Advantages: The tree topology has the same advantages as star topology but it has some additional advantages. These are. Point-to-point wiring for individual segments; Supported by several hardware and software companies; It allows more devices to be connected to the central switch. Disadvantages: The tree topology also has the same disadvantages as star topology but it has some additional disadvantages such as: It is more expansive because more hubs are required to install the network; Overall length of each segment is limited by the type of cabling used; If the backbone line breaks, the entire segment goes down; More difficult to configure and wire than other topologies.
STAR-RING TOPOLOGY In the star-ring physical topology, individual devices are connected to a central switch, just as they are in a star or distributed star network. However, within each switch the physical connections form a ring. Where multiple switches are used, the ring in each switch is opened, leaving two ends. Each open end is connected to an open end of some other switch (each to a different switch), so that the entire network cable forms one physical ring. In the star-ring physical topology, the hubs are "intelligent." Currently, the star topology and its derivatives are preferred by most network designers and installers.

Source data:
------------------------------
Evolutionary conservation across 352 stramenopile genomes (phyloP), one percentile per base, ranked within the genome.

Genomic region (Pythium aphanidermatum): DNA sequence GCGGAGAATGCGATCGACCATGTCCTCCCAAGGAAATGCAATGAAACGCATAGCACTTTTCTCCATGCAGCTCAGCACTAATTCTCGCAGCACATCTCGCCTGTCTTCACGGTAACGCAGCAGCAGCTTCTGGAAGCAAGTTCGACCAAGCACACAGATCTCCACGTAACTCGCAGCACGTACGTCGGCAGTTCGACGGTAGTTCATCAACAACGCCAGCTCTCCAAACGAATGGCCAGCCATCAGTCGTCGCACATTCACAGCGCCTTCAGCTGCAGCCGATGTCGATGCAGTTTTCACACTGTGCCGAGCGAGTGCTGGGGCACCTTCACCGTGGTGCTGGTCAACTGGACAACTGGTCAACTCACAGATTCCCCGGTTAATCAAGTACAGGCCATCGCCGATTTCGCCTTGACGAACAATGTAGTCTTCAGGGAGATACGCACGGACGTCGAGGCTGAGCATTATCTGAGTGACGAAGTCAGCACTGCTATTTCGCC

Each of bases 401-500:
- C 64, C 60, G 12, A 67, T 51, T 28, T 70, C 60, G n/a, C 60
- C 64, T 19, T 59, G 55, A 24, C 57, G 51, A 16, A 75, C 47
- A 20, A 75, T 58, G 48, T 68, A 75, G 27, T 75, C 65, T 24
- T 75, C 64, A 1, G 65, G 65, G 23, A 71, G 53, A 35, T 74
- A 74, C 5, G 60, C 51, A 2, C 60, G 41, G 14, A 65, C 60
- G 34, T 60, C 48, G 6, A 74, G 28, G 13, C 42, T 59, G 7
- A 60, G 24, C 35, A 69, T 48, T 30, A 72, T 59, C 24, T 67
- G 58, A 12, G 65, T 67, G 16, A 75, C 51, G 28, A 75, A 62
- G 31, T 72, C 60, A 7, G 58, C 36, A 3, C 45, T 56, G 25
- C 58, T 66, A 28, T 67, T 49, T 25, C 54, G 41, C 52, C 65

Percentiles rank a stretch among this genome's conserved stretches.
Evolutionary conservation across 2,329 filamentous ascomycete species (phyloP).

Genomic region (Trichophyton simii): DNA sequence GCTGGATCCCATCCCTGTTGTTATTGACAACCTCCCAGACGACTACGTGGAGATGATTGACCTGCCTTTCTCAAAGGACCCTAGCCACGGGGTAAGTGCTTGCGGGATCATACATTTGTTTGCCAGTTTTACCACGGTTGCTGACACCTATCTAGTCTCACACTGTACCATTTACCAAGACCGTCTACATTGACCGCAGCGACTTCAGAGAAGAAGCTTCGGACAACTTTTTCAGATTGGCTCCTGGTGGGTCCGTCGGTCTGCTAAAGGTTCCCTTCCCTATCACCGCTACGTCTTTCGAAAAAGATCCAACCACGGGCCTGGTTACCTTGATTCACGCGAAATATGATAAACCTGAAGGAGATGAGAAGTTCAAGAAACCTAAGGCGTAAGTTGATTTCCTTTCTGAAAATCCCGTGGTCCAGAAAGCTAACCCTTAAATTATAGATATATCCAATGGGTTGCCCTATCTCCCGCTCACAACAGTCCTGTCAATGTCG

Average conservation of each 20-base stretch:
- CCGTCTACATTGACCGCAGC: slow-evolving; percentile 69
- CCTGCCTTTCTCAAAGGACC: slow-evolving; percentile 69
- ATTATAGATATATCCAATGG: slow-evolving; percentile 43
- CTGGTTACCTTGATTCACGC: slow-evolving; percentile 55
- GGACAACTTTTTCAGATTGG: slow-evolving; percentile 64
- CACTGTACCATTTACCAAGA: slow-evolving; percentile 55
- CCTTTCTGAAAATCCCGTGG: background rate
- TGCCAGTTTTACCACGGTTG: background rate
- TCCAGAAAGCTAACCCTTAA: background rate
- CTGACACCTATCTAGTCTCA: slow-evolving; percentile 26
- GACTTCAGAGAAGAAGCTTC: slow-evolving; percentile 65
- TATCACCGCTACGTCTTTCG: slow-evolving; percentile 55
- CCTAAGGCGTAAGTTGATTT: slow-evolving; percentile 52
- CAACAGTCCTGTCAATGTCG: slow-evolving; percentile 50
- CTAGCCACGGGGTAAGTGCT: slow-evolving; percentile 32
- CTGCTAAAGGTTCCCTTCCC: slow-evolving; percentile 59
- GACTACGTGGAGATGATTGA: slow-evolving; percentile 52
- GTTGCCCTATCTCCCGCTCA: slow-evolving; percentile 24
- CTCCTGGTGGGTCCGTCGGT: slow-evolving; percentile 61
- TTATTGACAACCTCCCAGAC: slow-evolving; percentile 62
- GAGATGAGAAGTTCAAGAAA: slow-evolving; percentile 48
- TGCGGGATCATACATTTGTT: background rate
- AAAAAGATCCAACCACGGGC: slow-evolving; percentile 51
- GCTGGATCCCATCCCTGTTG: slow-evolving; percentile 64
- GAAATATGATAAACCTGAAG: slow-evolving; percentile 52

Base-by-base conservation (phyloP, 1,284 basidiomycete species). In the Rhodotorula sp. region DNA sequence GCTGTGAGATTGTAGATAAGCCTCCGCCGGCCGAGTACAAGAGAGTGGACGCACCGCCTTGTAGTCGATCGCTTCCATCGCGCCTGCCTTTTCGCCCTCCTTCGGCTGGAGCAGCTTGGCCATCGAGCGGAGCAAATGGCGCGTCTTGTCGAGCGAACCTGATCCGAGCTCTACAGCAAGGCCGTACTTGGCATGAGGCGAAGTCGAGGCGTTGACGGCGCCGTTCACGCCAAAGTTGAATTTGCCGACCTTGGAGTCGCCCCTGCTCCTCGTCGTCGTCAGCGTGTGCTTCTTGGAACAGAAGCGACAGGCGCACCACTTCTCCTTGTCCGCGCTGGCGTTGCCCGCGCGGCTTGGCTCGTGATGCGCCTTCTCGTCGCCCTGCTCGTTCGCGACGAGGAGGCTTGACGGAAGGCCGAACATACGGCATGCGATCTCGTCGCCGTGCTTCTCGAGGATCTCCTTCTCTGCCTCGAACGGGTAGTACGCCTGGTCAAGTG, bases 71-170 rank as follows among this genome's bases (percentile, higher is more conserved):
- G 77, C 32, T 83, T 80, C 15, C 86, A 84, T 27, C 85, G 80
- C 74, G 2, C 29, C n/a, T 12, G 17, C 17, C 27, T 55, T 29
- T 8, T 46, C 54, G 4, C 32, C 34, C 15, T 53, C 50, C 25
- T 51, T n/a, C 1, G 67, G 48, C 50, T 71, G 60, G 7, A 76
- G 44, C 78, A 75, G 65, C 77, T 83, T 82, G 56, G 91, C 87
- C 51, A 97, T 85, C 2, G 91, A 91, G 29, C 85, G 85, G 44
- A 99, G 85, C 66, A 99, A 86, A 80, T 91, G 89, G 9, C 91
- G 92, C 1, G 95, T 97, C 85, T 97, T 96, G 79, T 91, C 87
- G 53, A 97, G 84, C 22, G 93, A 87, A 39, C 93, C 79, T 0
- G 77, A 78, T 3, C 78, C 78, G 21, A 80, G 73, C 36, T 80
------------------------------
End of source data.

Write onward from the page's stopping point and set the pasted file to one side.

Advantages: If the physical ring is somehow broken, each switch is able to close the physical circuit at any point in it’s internal ring, so that the ring is restored. These topologies make it simple to add network devices anywhere on the network;